Chris Hoeh is a front-line advocate for the current Wheelchair Repair bills (2024) in MA. He has detailed the many problems with this service in MA, and sees a direct connection with growing repair problems and private equity.
It’s another example of the reprehensible influence of private equity takeover of healthcare. In this instance, there are only two companies, each owned by private equity that sell and service wheelchairs in Massachusetts, and most of the US. They place their greed for profits over the needs of wheelchair users and the entities that buy the chairs (largely Medicaid and Medicare). Beyond the physical and emotional damage caused by losing mobility for the individual, Medicaid and Medicare will end up paying huge medical bills for those injured by faulty chairs or confinement to bed with resultant, pressure sores, etc.
The two largest suppliers of customized (manual and motorized) wheelchairs,within the larger category of Complex Rehabilitative Technology or CRT, are owned by private equity firms. Cost cutting at these companies has been linked to slow response times for repairs that harm wheelchair users.
This profit seeking has clear impacts. Cuts to staffing means that it can take weeks or even months for wheelchair users to get critical repairs. Companies are pushing consumers to bring their equipment into their central shops for repairs, also to cut down on staffing costs, which is often infeasible for individuals who are dependent on their wheelchairs for basic mobility and may have no means for transporting their broken equipment. Private equity firms meanwhile lobby against legislation that would require timely repair of wheelchairs they have provided or, being unable to get timely repairs from the companies themselves, would at least allow wheelchair users the right to repair and maintain their own wheelchairs.
Private equity’s growing influence in the wheelchair industry poses risk to consumers. Private equity firms seek to double or triple their investment over short time periods (4-7 years), and typically use high levels of debt leveraged against the companies they own to acquire and grow those companies. These financial practices often necessitate significant cost cutting by the PE-owned companies to achieve the firms’ high return expectations. In the wheelchair space, while the firms’ own acquisition and profit goals are key drivers, inadequate insurance reimbursement policies for wheelchair repairs further incentivize companies to prioritize profitable service lines, such as sales, while cutting spending on less profitable service lines, like technician staffing and training.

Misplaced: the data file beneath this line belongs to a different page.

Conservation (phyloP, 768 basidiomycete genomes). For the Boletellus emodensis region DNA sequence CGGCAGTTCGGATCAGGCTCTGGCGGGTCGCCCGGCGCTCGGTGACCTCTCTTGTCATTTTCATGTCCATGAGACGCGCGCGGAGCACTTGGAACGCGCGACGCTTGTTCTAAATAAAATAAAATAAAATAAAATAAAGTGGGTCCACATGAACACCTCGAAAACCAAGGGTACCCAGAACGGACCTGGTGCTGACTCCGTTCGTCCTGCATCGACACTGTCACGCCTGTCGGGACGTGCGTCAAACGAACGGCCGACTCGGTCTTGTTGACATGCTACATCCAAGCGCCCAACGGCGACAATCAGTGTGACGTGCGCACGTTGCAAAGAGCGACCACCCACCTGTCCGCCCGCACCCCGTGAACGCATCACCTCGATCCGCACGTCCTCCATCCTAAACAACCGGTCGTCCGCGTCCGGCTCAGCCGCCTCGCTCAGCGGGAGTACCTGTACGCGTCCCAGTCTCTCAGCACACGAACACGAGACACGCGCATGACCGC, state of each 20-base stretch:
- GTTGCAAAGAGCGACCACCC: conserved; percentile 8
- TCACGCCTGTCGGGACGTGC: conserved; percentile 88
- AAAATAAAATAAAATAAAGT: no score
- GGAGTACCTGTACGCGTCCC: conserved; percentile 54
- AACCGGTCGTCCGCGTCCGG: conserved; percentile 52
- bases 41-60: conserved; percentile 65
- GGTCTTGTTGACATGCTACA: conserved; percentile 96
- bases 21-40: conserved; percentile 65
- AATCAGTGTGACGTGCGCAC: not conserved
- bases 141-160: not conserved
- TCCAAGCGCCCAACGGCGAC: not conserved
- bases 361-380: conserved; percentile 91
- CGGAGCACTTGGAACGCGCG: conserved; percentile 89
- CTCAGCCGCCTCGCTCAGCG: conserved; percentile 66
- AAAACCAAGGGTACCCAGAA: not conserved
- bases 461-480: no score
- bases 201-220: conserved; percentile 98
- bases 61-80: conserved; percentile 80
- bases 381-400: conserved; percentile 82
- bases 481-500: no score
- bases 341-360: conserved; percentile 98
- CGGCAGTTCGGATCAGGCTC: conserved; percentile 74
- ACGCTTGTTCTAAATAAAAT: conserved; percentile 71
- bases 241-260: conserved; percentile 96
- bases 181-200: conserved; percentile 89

Consequently, cost-cutting by private equity investors, exacerbated by Medicare and private insurance reimbursement policies, can mean reducing resources spent on those aspects of repair services that are made less profitable by reimbursement policy. For example, a former field service technician for AEA-owned Numotion told Mother Jones “I think Numotion tries to run a skeleton crew to minimize costs.” He said that he was responsible for about 1,500 to 2,000 customers, which meant having as many as 10 appointments a day. anecdotally, technicians tell me they see at the most 4 consumers a day.
Boston Globe Editorial, January 17, 2024 : Scrutinize private equity’s involvement in health care.
Mother Jones May-June 2022: Two Behemoths Dominate the Motorized Wheelchair Industry. Disabled Customers Pay the Price by Paul Roberts